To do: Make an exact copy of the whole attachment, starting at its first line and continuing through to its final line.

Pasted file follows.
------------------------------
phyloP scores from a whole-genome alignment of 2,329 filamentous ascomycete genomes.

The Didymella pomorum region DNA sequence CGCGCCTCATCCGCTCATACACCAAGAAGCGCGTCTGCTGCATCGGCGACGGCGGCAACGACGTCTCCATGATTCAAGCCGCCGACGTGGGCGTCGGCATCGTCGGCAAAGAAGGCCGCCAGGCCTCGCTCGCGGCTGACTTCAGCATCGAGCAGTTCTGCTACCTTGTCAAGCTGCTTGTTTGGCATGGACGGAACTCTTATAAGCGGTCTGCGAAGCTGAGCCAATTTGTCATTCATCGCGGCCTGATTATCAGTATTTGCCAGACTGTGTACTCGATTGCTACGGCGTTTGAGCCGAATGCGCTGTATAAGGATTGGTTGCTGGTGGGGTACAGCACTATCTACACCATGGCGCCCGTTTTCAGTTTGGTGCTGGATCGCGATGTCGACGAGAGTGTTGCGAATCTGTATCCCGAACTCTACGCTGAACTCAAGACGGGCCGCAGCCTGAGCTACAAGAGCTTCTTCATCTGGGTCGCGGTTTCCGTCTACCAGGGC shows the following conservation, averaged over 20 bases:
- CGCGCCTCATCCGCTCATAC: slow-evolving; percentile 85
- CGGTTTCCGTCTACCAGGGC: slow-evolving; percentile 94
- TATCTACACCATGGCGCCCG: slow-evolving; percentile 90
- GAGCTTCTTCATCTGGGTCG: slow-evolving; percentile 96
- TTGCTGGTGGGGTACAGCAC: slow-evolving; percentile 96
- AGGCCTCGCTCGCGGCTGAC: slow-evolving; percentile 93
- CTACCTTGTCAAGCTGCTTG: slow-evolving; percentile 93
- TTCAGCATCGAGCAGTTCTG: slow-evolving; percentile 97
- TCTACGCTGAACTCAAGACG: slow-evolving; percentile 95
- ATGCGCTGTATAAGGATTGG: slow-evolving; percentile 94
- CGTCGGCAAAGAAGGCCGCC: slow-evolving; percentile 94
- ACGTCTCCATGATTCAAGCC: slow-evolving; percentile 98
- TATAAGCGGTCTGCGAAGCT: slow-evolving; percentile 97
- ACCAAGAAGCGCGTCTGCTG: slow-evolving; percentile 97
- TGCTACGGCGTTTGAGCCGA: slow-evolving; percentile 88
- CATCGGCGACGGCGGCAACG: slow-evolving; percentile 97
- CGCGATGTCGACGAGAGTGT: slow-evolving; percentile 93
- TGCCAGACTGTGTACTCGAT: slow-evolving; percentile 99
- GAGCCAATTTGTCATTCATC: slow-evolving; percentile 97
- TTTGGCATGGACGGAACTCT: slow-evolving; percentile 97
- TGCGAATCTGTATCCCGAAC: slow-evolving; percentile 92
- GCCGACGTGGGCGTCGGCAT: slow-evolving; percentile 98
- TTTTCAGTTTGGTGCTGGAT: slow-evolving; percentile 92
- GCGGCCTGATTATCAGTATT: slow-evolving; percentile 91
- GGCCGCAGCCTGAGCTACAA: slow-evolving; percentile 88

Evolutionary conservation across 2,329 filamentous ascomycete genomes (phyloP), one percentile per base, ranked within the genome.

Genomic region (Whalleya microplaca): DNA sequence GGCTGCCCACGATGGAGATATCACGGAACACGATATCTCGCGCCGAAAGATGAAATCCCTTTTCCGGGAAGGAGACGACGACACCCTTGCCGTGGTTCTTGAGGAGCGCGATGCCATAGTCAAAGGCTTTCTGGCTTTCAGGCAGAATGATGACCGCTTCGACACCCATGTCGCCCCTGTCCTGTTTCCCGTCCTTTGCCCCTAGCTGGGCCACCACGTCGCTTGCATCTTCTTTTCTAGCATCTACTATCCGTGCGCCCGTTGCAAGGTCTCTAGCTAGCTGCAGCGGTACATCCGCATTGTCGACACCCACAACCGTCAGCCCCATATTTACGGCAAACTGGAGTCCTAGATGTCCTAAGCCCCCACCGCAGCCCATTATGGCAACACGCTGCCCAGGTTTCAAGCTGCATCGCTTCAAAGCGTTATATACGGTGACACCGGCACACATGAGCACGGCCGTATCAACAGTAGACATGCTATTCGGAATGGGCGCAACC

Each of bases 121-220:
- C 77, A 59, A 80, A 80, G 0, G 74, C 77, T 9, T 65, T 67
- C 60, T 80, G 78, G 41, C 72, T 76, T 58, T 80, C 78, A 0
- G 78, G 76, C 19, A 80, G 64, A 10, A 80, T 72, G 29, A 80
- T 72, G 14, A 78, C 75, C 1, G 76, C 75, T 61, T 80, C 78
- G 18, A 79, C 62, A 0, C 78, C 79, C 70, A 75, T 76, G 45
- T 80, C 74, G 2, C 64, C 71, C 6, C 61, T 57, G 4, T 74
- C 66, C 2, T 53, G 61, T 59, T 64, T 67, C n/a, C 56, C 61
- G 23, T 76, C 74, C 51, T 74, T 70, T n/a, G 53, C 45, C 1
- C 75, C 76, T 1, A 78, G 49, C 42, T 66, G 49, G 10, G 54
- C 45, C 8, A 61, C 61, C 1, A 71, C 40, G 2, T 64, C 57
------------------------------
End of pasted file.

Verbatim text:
phyloP scores from a whole-genome alignment of 2,329 filamentous ascomycete genomes.

The Didymella pomorum region DNA sequence CGCGCCTCATCCGCTCATACACCAAGAAGCGCGTCTGCTGCATCGGCGACGGCGGCAACGACGTCTCCATGATTCAAGCCGCCGACGTGGGCGTCGGCATCGTCGGCAAAGAAGGCCGCCAGGCCTCGCTCGCGGCTGACTTCAGCATCGAGCAGTTCTGCTACCTTGTCAAGCTGCTTGTTTGGCATGGACGGAACTCTTATAAGCGGTCTGCGAAGCTGAGCCAATTTGTCATTCATCGCGGCCTGATTATCAGTATTTGCCAGACTGTGTACTCGATTGCTACGGCGTTTGAGCCGAATGCGCTGTATAAGGATTGGTTGCTGGTGGGGTACAGCACTATCTACACCATGGCGCCCGTTTTCAGTTTGGTGCTGGATCGCGATGTCGACGAGAGTGTTGCGAATCTGTATCCCGAACTCTACGCTGAACTCAAGACGGGCCGCAGCCTGAGCTACAAGAGCTTCTTCATCTGGGTCGCGGTTTCCGTCTACCAGGGC shows the following conservation, averaged over 20 bases:
- CGCGCCTCATCCGCTCATAC: slow-evolving; percentile 85
- CGGTTTCCGTCTACCAGGGC: slow-evolving; percentile 94
- TATCTACACCATGGCGCCCG: slow-evolving; percentile 90
- GAGCTTCTTCATCTGGGTCG: slow-evolving; percentile 96
- TTGCTGGTGGGGTACAGCAC: slow-evolving; percentile 96
- AGGCCTCGCTCGCGGCTGAC: slow-evolving; percentile 93
- CTACCTTGTCAAGCTGCTTG: slow-evolving; percentile 93
- TTCAGCATCGAGCAGTTCTG: slow-evolving; percentile 97
- TCTACGCTGAACTCAAGACG: slow-evolving; percentile 95
- ATGCGCTGTATAAGGATTGG: slow-evolving; percentile 94
- CGTCGGCAAAGAAGGCCGCC: slow-evolving; percentile 94
- ACGTCTCCATGATTCAAGCC: slow-evolving; percentile 98
- TATAAGCGGTCTGCGAAGCT: slow-evolving; percentile 97
- ACCAAGAAGCGCGTCTGCTG: slow-evolving; percentile 97
- TGCTACGGCGTTTGAGCCGA: slow-evolving; percentile 88
- CATCGGCGACGGCGGCAACG: slow-evolving; percentile 97
- CGCGATGTCGACGAGAGTGT: slow-evolving; percentile 93
- TGCCAGACTGTGTACTCGAT: slow-evolving; percentile 99
- GAGCCAATTTGTCATTCATC: slow-evolving; percentile 97
- TTTGGCATGGACGGAACTCT: slow-evolving; percentile 97
- TGCGAATCTGTATCCCGAAC: slow-evolving; percentile 92
- GCCGACGTGGGCGTCGGCAT: slow-evolving; percentile 98
- TTTTCAGTTTGGTGCTGGAT: slow-evolving; percentile 92
- GCGGCCTGATTATCAGTATT: slow-evolving; percentile 91
- GGCCGCAGCCTGAGCTACAA: slow-evolving; percentile 88

Evolutionary conservation across 2,329 filamentous ascomycete genomes (phyloP), one percentile per base, ranked within the genome.

Genomic region (Whalleya microplaca): DNA sequence GGCTGCCCACGATGGAGATATCACGGAACACGATATCTCGCGCCGAAAGATGAAATCCCTTTTCCGGGAAGGAGACGACGACACCCTTGCCGTGGTTCTTGAGGAGCGCGATGCCATAGTCAAAGGCTTTCTGGCTTTCAGGCAGAATGATGACCGCTTCGACACCCATGTCGCCCCTGTCCTGTTTCCCGTCCTTTGCCCCTAGCTGGGCCACCACGTCGCTTGCATCTTCTTTTCTAGCATCTACTATCCGTGCGCCCGTTGCAAGGTCTCTAGCTAGCTGCAGCGGTACATCCGCATTGTCGACACCCACAACCGTCAGCCCCATATTTACGGCAAACTGGAGTCCTAGATGTCCTAAGCCCCCACCGCAGCCCATTATGGCAACACGCTGCCCAGGTTTCAAGCTGCATCGCTTCAAAGCGTTATATACGGTGACACCGGCACACATGAGCACGGCCGTATCAACAGTAGACATGCTATTCGGAATGGGCGCAACC

Each of bases 121-220:
- C 77, A 59, A 80, A 80, G 0, G 74, C 77, T 9, T 65, T 67
- C 60, T 80, G 78, G 41, C 72, T 76, T 58, T 80, C 78, A 0
- G 78, G 76, C 19, A 80, G 64, A 10, A 80, T 72, G 29, A 80
- T 72, G 14, A 78, C 75, C 1, G 76, C 75, T 61, T 80, C 78
- G 18, A 79, C 62, A 0, C 78, C 79, C 70, A 75, T 76, G 45
- T 80, C 74, G 2, C 64, C 71, C 6, C 61, T 57, G 4, T 74
- C 66, C 2, T 53, G 61, T 59, T 64, T 67, C n/a, C 56, C 61
- G 23, T 76, C 74, C 51, T 74, T 70, T n/a, G 53, C 45, C 1
- C 75, C 76, T 1, A 78, G 49, C 42, T 66, G 49, G 10, G 54
- C 45, C 8, A 61, C 61, C 1, A 71, C 40, G 2, T 64, C 57